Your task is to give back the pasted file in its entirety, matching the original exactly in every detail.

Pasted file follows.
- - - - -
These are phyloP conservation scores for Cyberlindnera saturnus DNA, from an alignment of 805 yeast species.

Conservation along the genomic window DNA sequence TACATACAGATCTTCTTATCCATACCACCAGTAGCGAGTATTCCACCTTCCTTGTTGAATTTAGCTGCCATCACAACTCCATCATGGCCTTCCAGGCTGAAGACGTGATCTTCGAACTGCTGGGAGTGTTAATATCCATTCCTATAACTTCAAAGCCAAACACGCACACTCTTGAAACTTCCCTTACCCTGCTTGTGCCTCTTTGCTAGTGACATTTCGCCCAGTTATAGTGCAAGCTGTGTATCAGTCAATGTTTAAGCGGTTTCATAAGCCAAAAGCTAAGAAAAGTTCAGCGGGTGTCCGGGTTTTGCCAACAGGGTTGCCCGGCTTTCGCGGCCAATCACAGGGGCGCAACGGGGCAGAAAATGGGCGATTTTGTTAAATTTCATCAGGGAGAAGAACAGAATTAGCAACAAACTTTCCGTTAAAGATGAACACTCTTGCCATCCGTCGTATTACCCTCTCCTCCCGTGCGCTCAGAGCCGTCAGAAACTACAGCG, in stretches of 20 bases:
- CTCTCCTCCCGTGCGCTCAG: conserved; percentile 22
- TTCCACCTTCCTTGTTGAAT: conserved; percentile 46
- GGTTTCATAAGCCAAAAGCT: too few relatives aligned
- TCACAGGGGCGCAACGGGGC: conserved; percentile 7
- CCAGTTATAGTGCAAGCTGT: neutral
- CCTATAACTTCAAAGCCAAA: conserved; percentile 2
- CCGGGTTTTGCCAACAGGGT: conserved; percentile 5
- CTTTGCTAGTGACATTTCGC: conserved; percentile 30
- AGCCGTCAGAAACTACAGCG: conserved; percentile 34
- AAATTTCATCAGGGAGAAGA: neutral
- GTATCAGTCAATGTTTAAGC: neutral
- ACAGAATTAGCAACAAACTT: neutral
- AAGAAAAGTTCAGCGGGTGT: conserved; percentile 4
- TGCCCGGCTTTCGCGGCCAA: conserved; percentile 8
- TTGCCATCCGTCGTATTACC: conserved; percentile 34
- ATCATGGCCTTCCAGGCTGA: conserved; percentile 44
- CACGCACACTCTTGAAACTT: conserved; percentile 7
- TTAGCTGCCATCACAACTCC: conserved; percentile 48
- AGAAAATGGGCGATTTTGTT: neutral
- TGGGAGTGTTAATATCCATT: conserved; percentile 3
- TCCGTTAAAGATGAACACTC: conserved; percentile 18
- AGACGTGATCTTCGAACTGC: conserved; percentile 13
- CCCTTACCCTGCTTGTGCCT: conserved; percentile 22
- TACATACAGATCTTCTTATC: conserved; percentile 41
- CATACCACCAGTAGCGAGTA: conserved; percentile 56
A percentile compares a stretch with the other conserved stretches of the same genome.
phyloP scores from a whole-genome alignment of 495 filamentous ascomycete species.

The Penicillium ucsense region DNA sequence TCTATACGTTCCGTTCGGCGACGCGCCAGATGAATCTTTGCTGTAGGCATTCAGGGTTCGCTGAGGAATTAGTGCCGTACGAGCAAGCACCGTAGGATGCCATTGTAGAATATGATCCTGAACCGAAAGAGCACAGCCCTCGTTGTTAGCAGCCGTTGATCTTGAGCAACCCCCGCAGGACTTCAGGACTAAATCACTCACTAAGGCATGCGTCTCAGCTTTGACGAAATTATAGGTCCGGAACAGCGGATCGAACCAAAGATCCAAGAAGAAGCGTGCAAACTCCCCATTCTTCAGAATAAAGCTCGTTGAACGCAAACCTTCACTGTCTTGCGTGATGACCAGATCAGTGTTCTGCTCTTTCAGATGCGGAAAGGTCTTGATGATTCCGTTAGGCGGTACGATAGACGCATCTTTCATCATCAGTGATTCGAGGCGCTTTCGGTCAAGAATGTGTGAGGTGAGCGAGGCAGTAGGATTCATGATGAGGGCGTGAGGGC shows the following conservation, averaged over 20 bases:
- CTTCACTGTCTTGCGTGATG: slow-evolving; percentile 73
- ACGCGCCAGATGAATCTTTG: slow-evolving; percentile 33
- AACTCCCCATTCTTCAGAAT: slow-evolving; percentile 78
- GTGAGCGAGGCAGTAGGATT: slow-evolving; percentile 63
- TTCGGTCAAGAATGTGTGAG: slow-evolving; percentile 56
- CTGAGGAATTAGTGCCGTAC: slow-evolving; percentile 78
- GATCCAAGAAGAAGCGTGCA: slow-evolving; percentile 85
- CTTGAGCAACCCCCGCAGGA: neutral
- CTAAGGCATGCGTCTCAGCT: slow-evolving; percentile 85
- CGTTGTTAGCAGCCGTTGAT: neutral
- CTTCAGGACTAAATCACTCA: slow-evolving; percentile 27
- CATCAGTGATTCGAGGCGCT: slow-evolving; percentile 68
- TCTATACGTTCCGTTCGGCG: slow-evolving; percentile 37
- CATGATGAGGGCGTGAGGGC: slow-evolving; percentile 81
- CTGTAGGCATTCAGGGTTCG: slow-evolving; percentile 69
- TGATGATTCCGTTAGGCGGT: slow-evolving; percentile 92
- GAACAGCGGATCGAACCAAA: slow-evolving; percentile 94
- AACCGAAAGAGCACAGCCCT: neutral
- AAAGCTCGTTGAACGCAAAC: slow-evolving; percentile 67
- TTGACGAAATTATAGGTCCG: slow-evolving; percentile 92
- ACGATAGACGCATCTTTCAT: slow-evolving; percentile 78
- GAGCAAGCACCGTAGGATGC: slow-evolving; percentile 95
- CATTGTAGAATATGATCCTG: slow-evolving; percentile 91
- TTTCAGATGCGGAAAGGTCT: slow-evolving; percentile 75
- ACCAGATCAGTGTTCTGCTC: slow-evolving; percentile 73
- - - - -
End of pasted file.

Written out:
These are phyloP conservation scores for Cyberlindnera saturnus DNA, from an alignment of 805 yeast species.

Conservation along the genomic window DNA sequence TACATACAGATCTTCTTATCCATACCACCAGTAGCGAGTATTCCACCTTCCTTGTTGAATTTAGCTGCCATCACAACTCCATCATGGCCTTCCAGGCTGAAGACGTGATCTTCGAACTGCTGGGAGTGTTAATATCCATTCCTATAACTTCAAAGCCAAACACGCACACTCTTGAAACTTCCCTTACCCTGCTTGTGCCTCTTTGCTAGTGACATTTCGCCCAGTTATAGTGCAAGCTGTGTATCAGTCAATGTTTAAGCGGTTTCATAAGCCAAAAGCTAAGAAAAGTTCAGCGGGTGTCCGGGTTTTGCCAACAGGGTTGCCCGGCTTTCGCGGCCAATCACAGGGGCGCAACGGGGCAGAAAATGGGCGATTTTGTTAAATTTCATCAGGGAGAAGAACAGAATTAGCAACAAACTTTCCGTTAAAGATGAACACTCTTGCCATCCGTCGTATTACCCTCTCCTCCCGTGCGCTCAGAGCCGTCAGAAACTACAGCG, in stretches of 20 bases:
- CTCTCCTCCCGTGCGCTCAG: conserved; percentile 22
- TTCCACCTTCCTTGTTGAAT: conserved; percentile 46
- GGTTTCATAAGCCAAAAGCT: too few relatives aligned
- TCACAGGGGCGCAACGGGGC: conserved; percentile 7
- CCAGTTATAGTGCAAGCTGT: neutral
- CCTATAACTTCAAAGCCAAA: conserved; percentile 2
- CCGGGTTTTGCCAACAGGGT: conserved; percentile 5
- CTTTGCTAGTGACATTTCGC: conserved; percentile 30
- AGCCGTCAGAAACTACAGCG: conserved; percentile 34
- AAATTTCATCAGGGAGAAGA: neutral
- GTATCAGTCAATGTTTAAGC: neutral
- ACAGAATTAGCAACAAACTT: neutral
- AAGAAAAGTTCAGCGGGTGT: conserved; percentile 4
- TGCCCGGCTTTCGCGGCCAA: conserved; percentile 8
- TTGCCATCCGTCGTATTACC: conserved; percentile 34
- ATCATGGCCTTCCAGGCTGA: conserved; percentile 44
- CACGCACACTCTTGAAACTT: conserved; percentile 7
- TTAGCTGCCATCACAACTCC: conserved; percentile 48
- AGAAAATGGGCGATTTTGTT: neutral
- TGGGAGTGTTAATATCCATT: conserved; percentile 3
- TCCGTTAAAGATGAACACTC: conserved; percentile 18
- AGACGTGATCTTCGAACTGC: conserved; percentile 13
- CCCTTACCCTGCTTGTGCCT: conserved; percentile 22
- TACATACAGATCTTCTTATC: conserved; percentile 41
- CATACCACCAGTAGCGAGTA: conserved; percentile 56
A percentile compares a stretch with the other conserved stretches of the same genome.
phyloP scores from a whole-genome alignment of 495 filamentous ascomycete species.

The Penicillium ucsense region DNA sequence TCTATACGTTCCGTTCGGCGACGCGCCAGATGAATCTTTGCTGTAGGCATTCAGGGTTCGCTGAGGAATTAGTGCCGTACGAGCAAGCACCGTAGGATGCCATTGTAGAATATGATCCTGAACCGAAAGAGCACAGCCCTCGTTGTTAGCAGCCGTTGATCTTGAGCAACCCCCGCAGGACTTCAGGACTAAATCACTCACTAAGGCATGCGTCTCAGCTTTGACGAAATTATAGGTCCGGAACAGCGGATCGAACCAAAGATCCAAGAAGAAGCGTGCAAACTCCCCATTCTTCAGAATAAAGCTCGTTGAACGCAAACCTTCACTGTCTTGCGTGATGACCAGATCAGTGTTCTGCTCTTTCAGATGCGGAAAGGTCTTGATGATTCCGTTAGGCGGTACGATAGACGCATCTTTCATCATCAGTGATTCGAGGCGCTTTCGGTCAAGAATGTGTGAGGTGAGCGAGGCAGTAGGATTCATGATGAGGGCGTGAGGGC shows the following conservation, averaged over 20 bases:
- CTTCACTGTCTTGCGTGATG: slow-evolving; percentile 73
- ACGCGCCAGATGAATCTTTG: slow-evolving; percentile 33
- AACTCCCCATTCTTCAGAAT: slow-evolving; percentile 78
- GTGAGCGAGGCAGTAGGATT: slow-evolving; percentile 63
- TTCGGTCAAGAATGTGTGAG: slow-evolving; percentile 56
- CTGAGGAATTAGTGCCGTAC: slow-evolving; percentile 78
- GATCCAAGAAGAAGCGTGCA: slow-evolving; percentile 85
- CTTGAGCAACCCCCGCAGGA: neutral
- CTAAGGCATGCGTCTCAGCT: slow-evolving; percentile 85
- CGTTGTTAGCAGCCGTTGAT: neutral
- CTTCAGGACTAAATCACTCA: slow-evolving; percentile 27
- CATCAGTGATTCGAGGCGCT: slow-evolving; percentile 68
- TCTATACGTTCCGTTCGGCG: slow-evolving; percentile 37
- CATGATGAGGGCGTGAGGGC: slow-evolving; percentile 81
- CTGTAGGCATTCAGGGTTCG: slow-evolving; percentile 69
- TGATGATTCCGTTAGGCGGT: slow-evolving; percentile 92
- GAACAGCGGATCGAACCAAA: slow-evolving; percentile 94
- AACCGAAAGAGCACAGCCCT: neutral
- AAAGCTCGTTGAACGCAAAC: slow-evolving; percentile 67
- TTGACGAAATTATAGGTCCG: slow-evolving; percentile 92
- ACGATAGACGCATCTTTCAT: slow-evolving; percentile 78
- GAGCAAGCACCGTAGGATGC: slow-evolving; percentile 95
- CATTGTAGAATATGATCCTG: slow-evolving; percentile 91
- TTTCAGATGCGGAAAGGTCT: slow-evolving; percentile 75
- ACCAGATCAGTGTTCTGCTC: slow-evolving; percentile 73